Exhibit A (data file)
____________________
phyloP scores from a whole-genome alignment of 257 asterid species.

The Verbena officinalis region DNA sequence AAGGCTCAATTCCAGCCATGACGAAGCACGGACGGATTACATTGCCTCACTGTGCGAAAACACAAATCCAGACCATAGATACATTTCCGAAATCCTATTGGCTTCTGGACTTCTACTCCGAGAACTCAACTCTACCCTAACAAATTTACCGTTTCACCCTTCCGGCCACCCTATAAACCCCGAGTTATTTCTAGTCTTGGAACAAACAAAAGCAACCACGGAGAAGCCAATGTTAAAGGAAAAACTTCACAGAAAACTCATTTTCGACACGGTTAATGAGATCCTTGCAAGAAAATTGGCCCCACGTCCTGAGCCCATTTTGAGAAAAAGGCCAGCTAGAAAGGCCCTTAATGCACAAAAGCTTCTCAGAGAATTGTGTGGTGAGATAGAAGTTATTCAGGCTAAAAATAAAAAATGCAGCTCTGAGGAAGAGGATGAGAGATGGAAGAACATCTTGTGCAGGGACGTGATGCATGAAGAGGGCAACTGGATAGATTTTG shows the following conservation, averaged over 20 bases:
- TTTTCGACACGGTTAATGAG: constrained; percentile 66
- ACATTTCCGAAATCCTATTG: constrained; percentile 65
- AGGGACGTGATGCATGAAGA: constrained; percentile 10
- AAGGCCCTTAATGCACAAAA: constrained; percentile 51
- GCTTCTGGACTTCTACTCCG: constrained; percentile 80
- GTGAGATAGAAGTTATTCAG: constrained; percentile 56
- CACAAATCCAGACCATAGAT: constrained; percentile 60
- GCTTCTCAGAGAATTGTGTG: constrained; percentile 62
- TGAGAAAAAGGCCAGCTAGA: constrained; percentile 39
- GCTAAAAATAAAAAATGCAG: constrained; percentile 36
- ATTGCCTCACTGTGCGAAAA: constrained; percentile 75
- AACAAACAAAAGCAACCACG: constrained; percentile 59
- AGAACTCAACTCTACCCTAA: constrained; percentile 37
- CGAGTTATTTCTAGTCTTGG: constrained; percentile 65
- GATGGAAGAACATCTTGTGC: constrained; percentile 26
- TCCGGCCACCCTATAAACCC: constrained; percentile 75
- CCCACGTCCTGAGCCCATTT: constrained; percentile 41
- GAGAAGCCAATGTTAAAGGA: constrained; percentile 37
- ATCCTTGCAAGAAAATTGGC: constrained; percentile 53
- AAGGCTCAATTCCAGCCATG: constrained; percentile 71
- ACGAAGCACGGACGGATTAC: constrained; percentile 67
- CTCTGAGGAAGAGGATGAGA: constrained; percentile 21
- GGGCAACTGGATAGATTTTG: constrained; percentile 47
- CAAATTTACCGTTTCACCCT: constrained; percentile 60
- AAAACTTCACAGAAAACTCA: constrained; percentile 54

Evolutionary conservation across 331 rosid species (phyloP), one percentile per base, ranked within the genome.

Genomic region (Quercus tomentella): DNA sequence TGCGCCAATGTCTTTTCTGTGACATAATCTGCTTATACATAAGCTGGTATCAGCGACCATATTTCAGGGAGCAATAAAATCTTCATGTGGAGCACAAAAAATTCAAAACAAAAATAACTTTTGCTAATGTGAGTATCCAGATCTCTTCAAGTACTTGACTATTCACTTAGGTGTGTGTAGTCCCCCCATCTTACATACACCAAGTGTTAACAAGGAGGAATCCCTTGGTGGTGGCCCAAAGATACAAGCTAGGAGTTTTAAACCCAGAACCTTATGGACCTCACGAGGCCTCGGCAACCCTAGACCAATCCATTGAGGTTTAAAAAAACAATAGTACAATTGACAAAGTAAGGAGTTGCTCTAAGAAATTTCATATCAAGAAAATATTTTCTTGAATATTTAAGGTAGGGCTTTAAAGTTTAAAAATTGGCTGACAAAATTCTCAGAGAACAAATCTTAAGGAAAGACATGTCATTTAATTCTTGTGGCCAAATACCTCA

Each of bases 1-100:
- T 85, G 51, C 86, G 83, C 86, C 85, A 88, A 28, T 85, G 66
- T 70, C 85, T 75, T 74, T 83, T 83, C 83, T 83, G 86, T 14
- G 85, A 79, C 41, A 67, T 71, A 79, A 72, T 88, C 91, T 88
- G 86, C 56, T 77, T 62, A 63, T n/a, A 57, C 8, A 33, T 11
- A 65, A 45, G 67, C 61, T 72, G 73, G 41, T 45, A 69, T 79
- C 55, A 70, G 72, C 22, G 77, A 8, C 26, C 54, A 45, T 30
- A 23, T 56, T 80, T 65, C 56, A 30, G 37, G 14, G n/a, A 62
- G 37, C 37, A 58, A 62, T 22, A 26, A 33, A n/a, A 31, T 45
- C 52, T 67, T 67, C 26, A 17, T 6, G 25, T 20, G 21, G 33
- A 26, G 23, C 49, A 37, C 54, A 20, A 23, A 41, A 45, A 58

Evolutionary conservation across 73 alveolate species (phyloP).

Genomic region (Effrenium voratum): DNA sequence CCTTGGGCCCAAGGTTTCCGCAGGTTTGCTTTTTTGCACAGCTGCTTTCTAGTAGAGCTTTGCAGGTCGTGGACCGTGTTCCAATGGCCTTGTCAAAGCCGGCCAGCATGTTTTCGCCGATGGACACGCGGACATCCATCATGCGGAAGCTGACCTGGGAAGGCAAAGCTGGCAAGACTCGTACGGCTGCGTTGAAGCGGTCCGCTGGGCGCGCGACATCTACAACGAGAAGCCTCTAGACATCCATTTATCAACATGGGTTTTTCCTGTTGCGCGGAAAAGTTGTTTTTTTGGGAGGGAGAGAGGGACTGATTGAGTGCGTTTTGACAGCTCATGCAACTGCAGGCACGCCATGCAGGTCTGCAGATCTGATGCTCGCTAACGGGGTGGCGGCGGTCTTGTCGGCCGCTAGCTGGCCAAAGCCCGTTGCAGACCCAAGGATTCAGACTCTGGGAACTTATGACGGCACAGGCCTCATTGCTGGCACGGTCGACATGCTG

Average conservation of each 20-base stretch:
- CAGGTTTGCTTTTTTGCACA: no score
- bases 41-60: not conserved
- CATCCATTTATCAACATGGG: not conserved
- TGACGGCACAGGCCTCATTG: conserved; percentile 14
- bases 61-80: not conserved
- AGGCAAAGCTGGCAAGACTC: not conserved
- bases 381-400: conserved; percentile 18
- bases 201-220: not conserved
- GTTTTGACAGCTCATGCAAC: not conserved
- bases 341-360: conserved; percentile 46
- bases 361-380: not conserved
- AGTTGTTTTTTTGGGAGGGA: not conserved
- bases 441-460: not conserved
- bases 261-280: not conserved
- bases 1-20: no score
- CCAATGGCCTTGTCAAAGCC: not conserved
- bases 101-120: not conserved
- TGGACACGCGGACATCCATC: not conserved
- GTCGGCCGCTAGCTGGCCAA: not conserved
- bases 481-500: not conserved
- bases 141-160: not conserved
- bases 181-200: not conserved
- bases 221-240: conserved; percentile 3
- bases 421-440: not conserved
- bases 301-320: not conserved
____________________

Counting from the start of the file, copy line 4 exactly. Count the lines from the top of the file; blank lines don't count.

- ACATTTCCGAAATCCTATTG: constrained; percentile 65